One of the most interesting parts of WFB is arguably the magic phase. Using the winds of magic, you can try to boost your army or devastate your enemy, all the while risking the safety of your wizard and the men around him.
It’s Tuesday, and that means another WFB tactics post from me, Adam B from TheDiceAbide.com. The magic phase is an incredibly important phase of Warhammer, even if you aren’t building a magic heavy list, you still need to be able to at least defend yourself a little bit, allowing your opponent to cast without resistance can just demolish your army.
When you are using magic, you are usually rolling your power dice against your opponents dispel dice, and the casting army nearly always has the advantage in number of dice to roll. Typically, your opponent will have about 6-8 power dice, and you will have 4-5 dispel dice, this means that unless your opponent fails to cast a spell, you’re going to have to decide which spell to let through, which is almost never benign. But before we get on with that…
Lets Talk Numbers
First of all, the average magic phase will be 7-4, and in general, you can almost always expect your opponent to have at least 3 more power dice than your dispel dice (except on very poor rolls), and on doubles, sometimes more than that. When you are casting a spell, you can imagine that each dice is worth 3.5, so to cast a spell that needs a 12+, you should expect to roll at least 3 dice with a level 4 (3×10.5+4=14.5, 83.796% of success), though rolling 2 dice, would still have a 41.6% chance of success. I found a very handy chart which you can find here, which shows the probabilities of rolling a certain number on up to 6 dice. If you fail to reach the casting value of a spell, you will not be able to cast any more that phase (with that particular caster), so it is very important that you roll too many, instead of too few. All of that goes for dispelling as well, if you opponent casts a spell on a 14, and you are a level 4, you will probably want to throw at least 3 dice (62.5%) though 4 dice would be much better (90.3%). Since this is a game of dice, it’s all about probability and odds, so the better understanding you have of that, the more effective you will be in the magic phase.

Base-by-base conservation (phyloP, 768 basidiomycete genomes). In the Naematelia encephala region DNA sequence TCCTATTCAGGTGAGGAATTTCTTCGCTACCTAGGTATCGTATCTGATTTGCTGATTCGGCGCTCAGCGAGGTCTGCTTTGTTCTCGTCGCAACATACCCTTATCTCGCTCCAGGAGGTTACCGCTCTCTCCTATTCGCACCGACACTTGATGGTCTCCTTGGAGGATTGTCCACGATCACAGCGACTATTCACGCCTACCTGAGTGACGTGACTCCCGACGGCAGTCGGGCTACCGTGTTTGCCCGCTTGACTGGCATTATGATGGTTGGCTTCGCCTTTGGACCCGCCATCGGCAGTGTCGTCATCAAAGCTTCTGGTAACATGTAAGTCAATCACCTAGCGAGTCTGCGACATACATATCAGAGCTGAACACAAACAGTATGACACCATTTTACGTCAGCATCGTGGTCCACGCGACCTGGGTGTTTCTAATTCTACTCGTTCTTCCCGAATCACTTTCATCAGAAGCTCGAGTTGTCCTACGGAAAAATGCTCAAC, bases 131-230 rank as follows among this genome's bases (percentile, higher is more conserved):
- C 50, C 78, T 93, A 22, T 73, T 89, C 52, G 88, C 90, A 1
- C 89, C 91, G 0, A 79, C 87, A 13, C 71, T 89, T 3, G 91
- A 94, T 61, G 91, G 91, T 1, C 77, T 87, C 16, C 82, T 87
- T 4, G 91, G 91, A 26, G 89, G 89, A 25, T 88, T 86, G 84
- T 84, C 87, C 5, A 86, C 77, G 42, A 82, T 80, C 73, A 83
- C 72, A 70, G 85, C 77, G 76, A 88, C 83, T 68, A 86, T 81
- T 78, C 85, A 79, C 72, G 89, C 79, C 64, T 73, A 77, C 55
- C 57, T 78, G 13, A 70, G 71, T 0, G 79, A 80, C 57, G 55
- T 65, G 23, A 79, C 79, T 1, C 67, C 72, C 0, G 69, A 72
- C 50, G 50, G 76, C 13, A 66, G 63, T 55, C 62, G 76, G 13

A very key element of the magic phase is bluffing. Your opponent knows how many power dice you have, how many dispel dice they have, and they should also know all the spells your casters have, as well as their respective wizard levels. This means that all the cards are on the field, there is nothing to hide (except the occasional magic item), so what you need to do as a caster is to coax your opponent into over committing dispel dice, or to trick them into letting spells go which may be weaker to save dice for any big scary spell you may have.
I’ll give an example with my Beastmen. Typically, I take 2 level 2’s with Lore of Shadow, and a Level 4 with Beasts, generally that gives me a bunch of buffs/debuffs (double miasma, wild form, enfeebling, etc.), plus the odd Beast spell which may be intimidating (savage beast of horros) or the classic Pit of Shades. By casting Miasma on 2 dice, averaging a 9, my opponent has a choice, even with a level 4, to dispel Miasma reliably, it would take 2 of their likely 4 dispel dice, nearly half their magic defense gone just to keep their WS from being lowered, so they let it through. Then I throw 1 dice at casting it again with my other Shaman, probably ending up with a total of a 5-6, which they can easily dispel with 1 dice, but that would leave them 3 to 4 when I throw Pit of Shades or Savage Beast out there. Not wanting to let that happen, again, they let miasma through. Now I throw either all 4 dice at a big spell, or go for 2 more smaller ones (wild form or enfeebling), and at this point, the opponent realizes that I wasn’t going for a big spell and they end up using 3 vs one of my less important buffs. Usually right about now is when they realize that my seemingly poor Gors are hitting on 3’s with re-rolls, going first and being wounded on 5’s, which doesn’t make my opponent happy. There are a million different ways to do this, and everyone has their own strategies, but the best players are able to bluff and convince you that the spells they really want aren’t the ones you should be dispelling.